3. Favourite outdoor food ?

On a day walk it would have to be a homemade sandwich with a least 4 types of filling in it – my sandwiches are a work of art I’m pleased to say, although more Andy Warhol than Renoir after I’ve sat on them which is often. Backpacking? Well I’ve been through some tough times over the years. A beanfeast phase – nasty. A packet cheese sauce and noodles attempt – very underwhelming. Savoury rice and peanuts – malnutrition. These days I prefer to bear the weight of food I can enjoy and avoid the disappointment of facing a bag of dried nastiness after a tough day. With that in mind it has to be Anchovy Carbonara with fresh onion and pepper. Anchovies give you bags more bang for your buck when it comes to the taste/weight ratio. It looks a bit grey but trust me it’s tasty

4. Outdoors ambition ?

To be hiking the hills or enjoying the outdoors to my very last day. Doesn’t matter where or what activity. I just hope I enjoy it as much at 81 as I did at 18

5. Favourite place to stay.. wild camp, YHA or hotel/B&B ?

Unquestionably a wild camp. Watching the sunset or taking a meal in the outdoors with what feels like the whole world to yourself is the best feeling bar none. Total immersion in the outdoor world that gives a true appreciation of its many a varied wonders. From the light cast on a mountain, to the motion of the grass at your feet or the blanket of stars on clear night. Even down to a wild night with rain lashing the tent while you doze snug and dry inside.

6. Piece of music, book or film that you associate with getting out ?

Nothing that I associate with getting out but the book (and film) that sprang to mind is “Touching the Void” by Joe Simpson. A truly inspiring tale of determination, endurance and sheer, raw courage in the face of extreme adversity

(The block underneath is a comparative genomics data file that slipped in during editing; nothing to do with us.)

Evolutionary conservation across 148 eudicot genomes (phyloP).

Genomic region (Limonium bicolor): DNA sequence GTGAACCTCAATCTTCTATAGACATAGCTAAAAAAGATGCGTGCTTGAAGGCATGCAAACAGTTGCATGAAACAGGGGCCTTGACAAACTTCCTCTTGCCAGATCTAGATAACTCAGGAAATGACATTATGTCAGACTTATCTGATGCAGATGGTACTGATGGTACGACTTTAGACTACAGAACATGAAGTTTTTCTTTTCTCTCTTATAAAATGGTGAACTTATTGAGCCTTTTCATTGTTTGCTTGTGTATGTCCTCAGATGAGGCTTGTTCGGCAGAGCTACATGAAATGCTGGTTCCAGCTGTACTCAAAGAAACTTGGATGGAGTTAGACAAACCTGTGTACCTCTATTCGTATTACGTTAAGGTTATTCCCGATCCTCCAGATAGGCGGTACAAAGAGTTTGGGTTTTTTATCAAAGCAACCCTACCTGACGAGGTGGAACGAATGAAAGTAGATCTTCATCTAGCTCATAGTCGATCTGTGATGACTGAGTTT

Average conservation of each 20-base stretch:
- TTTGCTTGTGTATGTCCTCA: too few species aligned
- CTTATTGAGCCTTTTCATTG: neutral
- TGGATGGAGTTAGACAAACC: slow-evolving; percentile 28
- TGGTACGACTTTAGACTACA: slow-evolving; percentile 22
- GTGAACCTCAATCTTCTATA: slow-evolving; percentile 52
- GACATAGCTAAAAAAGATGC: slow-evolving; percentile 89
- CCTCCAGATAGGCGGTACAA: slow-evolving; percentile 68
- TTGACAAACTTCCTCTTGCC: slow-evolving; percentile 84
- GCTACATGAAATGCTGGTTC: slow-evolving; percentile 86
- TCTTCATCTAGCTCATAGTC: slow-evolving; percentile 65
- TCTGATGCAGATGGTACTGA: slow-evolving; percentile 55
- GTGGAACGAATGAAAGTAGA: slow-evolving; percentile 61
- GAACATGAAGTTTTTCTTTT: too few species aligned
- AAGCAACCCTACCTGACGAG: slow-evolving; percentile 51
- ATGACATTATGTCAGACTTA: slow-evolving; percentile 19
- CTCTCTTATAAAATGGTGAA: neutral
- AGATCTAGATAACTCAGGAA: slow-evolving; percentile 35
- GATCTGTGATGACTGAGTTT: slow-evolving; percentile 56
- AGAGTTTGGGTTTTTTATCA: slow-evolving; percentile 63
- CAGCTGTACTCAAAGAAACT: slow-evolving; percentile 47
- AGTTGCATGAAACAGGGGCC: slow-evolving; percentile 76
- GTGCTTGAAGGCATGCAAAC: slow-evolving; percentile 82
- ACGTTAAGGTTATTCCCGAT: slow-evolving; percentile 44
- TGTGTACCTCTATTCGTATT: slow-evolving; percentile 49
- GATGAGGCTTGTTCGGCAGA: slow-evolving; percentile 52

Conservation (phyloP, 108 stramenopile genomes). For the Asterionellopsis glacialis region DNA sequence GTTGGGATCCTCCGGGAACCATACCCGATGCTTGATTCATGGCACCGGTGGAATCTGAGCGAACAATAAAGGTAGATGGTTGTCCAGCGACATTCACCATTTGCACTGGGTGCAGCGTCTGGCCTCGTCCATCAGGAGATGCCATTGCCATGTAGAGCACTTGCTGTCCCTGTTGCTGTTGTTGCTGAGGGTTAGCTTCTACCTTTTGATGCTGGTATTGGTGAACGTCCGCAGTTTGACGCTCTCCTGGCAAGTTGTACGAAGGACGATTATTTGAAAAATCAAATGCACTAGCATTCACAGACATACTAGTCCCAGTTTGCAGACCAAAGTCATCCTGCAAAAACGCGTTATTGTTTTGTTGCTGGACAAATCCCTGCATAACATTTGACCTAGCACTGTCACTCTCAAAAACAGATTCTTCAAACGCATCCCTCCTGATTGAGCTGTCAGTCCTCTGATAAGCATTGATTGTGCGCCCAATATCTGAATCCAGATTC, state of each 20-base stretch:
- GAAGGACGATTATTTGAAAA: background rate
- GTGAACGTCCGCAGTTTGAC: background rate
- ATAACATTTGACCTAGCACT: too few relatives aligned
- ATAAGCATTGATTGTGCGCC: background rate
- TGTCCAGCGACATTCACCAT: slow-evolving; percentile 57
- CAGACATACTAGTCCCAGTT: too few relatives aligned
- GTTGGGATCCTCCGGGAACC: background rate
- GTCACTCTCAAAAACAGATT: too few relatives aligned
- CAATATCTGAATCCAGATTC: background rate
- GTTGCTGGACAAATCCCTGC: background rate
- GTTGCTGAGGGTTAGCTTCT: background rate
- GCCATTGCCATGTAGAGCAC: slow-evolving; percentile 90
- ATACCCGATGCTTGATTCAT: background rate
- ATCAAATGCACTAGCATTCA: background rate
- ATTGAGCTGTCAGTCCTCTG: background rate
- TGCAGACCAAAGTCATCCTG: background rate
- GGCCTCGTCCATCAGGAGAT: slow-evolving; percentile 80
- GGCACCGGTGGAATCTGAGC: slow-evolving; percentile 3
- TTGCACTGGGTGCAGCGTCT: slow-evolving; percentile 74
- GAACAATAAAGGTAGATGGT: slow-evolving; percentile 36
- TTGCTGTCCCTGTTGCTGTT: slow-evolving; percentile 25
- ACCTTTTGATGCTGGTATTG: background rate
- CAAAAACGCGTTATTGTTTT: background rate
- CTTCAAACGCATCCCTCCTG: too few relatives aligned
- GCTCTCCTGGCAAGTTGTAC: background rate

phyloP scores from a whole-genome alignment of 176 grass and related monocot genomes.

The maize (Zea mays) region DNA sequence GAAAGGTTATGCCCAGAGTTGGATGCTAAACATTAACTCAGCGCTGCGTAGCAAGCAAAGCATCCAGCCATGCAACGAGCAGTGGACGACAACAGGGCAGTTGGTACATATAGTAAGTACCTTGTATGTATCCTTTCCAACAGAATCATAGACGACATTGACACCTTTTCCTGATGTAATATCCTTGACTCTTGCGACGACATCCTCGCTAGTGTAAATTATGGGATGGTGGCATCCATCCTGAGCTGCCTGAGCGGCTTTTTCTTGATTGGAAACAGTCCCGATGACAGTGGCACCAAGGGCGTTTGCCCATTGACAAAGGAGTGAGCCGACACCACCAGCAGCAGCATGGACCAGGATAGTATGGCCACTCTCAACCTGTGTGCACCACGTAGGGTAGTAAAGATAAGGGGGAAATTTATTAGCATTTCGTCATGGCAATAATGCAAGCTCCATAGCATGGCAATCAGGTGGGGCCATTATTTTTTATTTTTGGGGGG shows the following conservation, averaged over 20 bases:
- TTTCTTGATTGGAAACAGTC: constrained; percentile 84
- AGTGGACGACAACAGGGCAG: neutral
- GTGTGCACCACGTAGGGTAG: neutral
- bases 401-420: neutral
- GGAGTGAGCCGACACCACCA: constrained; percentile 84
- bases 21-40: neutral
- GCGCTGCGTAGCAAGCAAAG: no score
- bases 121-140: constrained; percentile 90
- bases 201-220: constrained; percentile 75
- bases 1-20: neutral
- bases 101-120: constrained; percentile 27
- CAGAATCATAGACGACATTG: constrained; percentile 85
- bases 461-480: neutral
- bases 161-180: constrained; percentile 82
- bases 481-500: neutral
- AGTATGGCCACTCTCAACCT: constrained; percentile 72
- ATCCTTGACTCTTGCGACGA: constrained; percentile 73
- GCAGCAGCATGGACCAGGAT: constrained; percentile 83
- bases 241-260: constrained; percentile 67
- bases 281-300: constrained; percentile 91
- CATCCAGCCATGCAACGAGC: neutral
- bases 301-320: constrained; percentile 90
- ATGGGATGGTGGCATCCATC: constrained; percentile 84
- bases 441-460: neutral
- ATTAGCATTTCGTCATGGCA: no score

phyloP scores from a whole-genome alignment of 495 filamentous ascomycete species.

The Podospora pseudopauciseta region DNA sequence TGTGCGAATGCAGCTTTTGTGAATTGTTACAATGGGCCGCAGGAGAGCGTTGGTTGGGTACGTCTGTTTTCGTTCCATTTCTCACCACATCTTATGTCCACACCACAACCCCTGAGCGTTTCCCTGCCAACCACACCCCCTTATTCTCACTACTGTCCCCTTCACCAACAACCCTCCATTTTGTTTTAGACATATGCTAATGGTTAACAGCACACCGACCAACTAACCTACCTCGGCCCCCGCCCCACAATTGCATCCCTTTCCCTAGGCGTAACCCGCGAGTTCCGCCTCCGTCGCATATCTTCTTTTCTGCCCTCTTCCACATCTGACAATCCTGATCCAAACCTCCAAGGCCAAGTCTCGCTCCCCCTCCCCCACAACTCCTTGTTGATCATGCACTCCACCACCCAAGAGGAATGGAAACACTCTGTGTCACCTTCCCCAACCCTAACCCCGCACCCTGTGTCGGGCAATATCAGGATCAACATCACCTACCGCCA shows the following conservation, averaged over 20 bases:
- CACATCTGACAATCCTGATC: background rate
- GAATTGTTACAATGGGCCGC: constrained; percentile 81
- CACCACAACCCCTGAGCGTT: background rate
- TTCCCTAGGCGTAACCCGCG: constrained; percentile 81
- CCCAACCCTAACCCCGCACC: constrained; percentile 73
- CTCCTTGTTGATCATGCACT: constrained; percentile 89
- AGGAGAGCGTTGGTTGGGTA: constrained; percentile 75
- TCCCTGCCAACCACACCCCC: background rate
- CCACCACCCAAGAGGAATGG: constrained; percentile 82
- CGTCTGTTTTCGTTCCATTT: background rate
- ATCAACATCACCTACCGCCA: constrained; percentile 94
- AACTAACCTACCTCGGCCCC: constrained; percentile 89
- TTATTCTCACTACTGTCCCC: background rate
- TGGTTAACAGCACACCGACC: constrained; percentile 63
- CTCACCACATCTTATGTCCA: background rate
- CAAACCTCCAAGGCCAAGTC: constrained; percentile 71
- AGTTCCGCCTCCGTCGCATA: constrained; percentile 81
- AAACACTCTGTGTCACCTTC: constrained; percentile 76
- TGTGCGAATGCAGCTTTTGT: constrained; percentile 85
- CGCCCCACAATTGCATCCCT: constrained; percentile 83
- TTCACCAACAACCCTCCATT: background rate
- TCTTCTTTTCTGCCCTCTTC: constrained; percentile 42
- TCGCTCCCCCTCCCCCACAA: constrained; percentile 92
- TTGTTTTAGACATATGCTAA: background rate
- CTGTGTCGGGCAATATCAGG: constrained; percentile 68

7. Best comedy moment in the outdoors ?

As you can imagine 30+ years has delivered the usual mix of falling in rivers, bogs and of drunken antics in campsites that should be left there. I’m sure all of my friends will now remind of much funnier moments that I’ve forgotten but here’s one that still brings me a smile. We were ski-touring in the Cairngorms, me, Mad Malcs and Uncle Fester. at lunch me and MM decided it would be fun to sneak a couple of rocks into UF’s rucksack. We were so successful that we continued placing more and larger, some unfeasibly large rocks in there. He proceeded to carry this rucksack all day on a pretty tough route without saying a word while me and MM exchanged smiles. Childish but funny. The next morning as he collected his sack from the car, he looked puzzled and with a sigh exclaimed with complete innocence of the facts “this rucksack feels heavy, it’s almost like someone has put rocks in it”. As the last of those words left his mouth he looked at us as if to say “Oh for f***s sake”. The look on his face was priceless. I’m afraid to say I had a previous conviction. I once spent a long and very tedious mini-bus journey, where me and the Eternal Weather Optimist put all manner of rubbish (sweet wrappers mainly) from the floor of bus into UFs coat pocket while he was still wearing it. He only noticed when I put a potato in there. You can get an idea of my childish sense of humour from these stories

8. Who has inspired you to get out and enjoy the outdoors ?